It was hand-to-hand stuff, during the battle William had three horses killed from under him, on one occasion his force feared he had been killed.  He rode around with his helmet raised to reassure them.

The first attacks on the English lines were repelled with heavy losses on the Norman side. One part of the English force left the defensive position to pursue a Breton force that was in retreat but were cut down by cavalry.

William therefore simulated several retreats to try to achieve the same outcome. Most sources agree that the death of Harold was the significant moment of the battle, his army collapsed.

But that was not the end of the claim for the throne. William was intent on securing his lines of supply and attacked Dover and Canterbury, then a group were despatched to Winchester to seize the royal treasury. During this pause the English priests crowned Edgar the Ætheling as king, though he commanded little support.

But William now marched on London and wreaked havoc along the Thames valley until Edgar the Ætheling, Morcar, Edwin and Archbishop Ealdred all submitted to his authority. He was crowned in Westminster Abbey on Christmas Day, 1066.

William needed to settle matters for his realm to be secure. He quickly confirmed Edwin of Mercia, Morcar of Northumbria and Waltheof of Northampton in their earldoms and lands. Waltheof married one of William’s nieces and a marriage between Edwin and one of William’s daughters was also mooted. Though Harold’s family members and others that had met with William at Hastings had their lands confiscated. He set about creating a Norman hierarchy administratively and militarily.

The following March William returned home but took care to take with him Edgar, Edwin, Morcar and Waltheof so that his position was secure. His brother Odo, the Bishop of Bayeux, was left in charge of England.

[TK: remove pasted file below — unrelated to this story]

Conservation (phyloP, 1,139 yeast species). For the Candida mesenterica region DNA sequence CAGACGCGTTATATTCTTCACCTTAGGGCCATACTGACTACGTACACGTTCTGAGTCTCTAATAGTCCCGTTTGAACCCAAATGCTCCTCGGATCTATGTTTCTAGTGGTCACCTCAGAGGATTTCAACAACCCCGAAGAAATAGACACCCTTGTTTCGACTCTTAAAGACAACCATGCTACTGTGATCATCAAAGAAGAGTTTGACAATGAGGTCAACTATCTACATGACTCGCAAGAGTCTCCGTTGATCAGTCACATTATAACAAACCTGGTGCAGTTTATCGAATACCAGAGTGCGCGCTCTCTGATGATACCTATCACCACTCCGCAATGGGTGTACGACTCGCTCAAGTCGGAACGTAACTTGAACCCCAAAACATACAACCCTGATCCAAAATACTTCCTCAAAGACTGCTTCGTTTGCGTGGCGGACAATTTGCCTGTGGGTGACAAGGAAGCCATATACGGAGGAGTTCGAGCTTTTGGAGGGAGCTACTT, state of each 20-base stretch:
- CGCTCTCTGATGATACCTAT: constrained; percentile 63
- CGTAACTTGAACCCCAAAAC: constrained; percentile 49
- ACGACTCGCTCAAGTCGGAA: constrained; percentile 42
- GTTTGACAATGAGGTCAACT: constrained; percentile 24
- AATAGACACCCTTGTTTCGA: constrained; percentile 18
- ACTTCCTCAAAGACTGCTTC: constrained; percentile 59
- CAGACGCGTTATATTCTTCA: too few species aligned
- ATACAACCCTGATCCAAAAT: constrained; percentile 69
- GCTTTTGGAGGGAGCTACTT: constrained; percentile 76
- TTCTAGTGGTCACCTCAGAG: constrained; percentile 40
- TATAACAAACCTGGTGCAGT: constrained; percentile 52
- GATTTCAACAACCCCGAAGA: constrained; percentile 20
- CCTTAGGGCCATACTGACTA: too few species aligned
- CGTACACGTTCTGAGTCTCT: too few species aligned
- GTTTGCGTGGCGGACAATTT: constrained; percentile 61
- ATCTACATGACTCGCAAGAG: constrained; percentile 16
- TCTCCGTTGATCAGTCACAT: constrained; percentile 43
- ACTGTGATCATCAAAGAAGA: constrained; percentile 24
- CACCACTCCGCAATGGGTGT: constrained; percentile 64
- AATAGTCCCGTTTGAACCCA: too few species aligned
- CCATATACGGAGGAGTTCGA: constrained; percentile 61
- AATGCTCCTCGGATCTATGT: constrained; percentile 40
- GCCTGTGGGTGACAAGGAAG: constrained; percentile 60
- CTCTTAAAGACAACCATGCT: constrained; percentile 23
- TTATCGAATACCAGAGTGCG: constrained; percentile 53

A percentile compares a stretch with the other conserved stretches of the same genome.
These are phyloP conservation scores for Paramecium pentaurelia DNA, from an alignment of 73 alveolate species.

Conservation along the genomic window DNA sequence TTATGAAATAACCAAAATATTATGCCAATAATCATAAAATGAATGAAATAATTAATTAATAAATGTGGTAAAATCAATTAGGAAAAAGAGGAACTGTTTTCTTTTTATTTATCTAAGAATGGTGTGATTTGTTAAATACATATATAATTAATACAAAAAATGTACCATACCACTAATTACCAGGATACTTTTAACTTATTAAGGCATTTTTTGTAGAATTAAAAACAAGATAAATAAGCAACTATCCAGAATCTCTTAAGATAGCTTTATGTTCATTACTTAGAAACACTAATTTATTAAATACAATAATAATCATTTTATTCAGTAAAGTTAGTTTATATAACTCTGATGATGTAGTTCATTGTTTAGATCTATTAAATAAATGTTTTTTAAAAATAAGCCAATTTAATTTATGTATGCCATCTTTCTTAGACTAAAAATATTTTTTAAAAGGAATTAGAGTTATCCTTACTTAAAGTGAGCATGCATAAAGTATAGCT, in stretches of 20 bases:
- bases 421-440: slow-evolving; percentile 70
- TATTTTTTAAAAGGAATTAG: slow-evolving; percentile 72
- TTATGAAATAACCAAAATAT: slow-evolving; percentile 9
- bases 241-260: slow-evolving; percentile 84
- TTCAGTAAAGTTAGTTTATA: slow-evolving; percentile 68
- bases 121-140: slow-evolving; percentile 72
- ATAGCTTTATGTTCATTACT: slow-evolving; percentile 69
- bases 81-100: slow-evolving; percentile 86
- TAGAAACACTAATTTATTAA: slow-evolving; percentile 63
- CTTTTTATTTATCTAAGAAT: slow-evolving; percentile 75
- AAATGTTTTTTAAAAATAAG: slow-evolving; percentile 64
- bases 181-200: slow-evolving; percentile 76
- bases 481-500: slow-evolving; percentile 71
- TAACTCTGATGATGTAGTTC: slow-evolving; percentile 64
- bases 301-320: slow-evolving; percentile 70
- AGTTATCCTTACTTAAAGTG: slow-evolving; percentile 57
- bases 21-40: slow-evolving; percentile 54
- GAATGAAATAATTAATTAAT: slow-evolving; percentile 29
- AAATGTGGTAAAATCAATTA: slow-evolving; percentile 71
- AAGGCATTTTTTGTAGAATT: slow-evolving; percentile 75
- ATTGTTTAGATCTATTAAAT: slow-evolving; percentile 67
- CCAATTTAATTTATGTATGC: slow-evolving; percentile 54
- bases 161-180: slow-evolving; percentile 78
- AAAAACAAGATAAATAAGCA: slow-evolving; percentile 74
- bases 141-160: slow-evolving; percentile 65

In 1068 Edwin and Morcar again rebelled and William marched to subdue them, building castles at Warwick, Nottingham and York as he went. On his return he ordered castles to be built and Lincoln, Huntingdon and Cambridge. Each castle was established with one of his supporters remaining ther in charge of the locality. His campaign to build commanding castles and churches would be the most evident sign of their power.

In 1069 Edgar the Ætheling rebelled, backed by Danes, and attacked York, William returned to York and built another castle there but failed to capture the rebel. He paid off the Danes then marched across the Pennines to build castles at Chester and Stafford.

In 1070 Papal legates arrived at Winchester and crowned William ceremonially. The king and the legates set about reforming the English church which involved replacing most senior churchmen with Normans. But he then had to depart for the north where he carried out a burnt-earth policy in Mercia and Northumberland, sacking churches and monasteries, destroying agricultural land; the latter led to a nine-year famine in the region.

By 1072 William had invaded Scotland and signed the Treaty of Abernethy with its king, he put down a rebellion by the Earls in 1075 and then invaded Wales in 1081, setting up a defensive series of counties along its border. By 1086 he was so confidently in control that he ordered the Domesday Book census.

However much of his last fifteen years William was occupied back in Normandy and enjoined battles with the French. He left England to be run by a series of regents, many being churchmen.

He died in 1087 falling from a horse during one of his campaigns against the French; he was buried in Caen. The actual burial was bizarre in that his corpse proved too big for the tomb, when officials crammed it in to the available space the corpse burst and a foul smell permeated through the church.

His sons inherited his lands divided between Robert who received Normandy and William Rufus was named to succeed him in England.

Forward to Louis VI and VII – Back to 3 – Early Monarchy
Back to 1789 and all that!
© Bob Denton 2014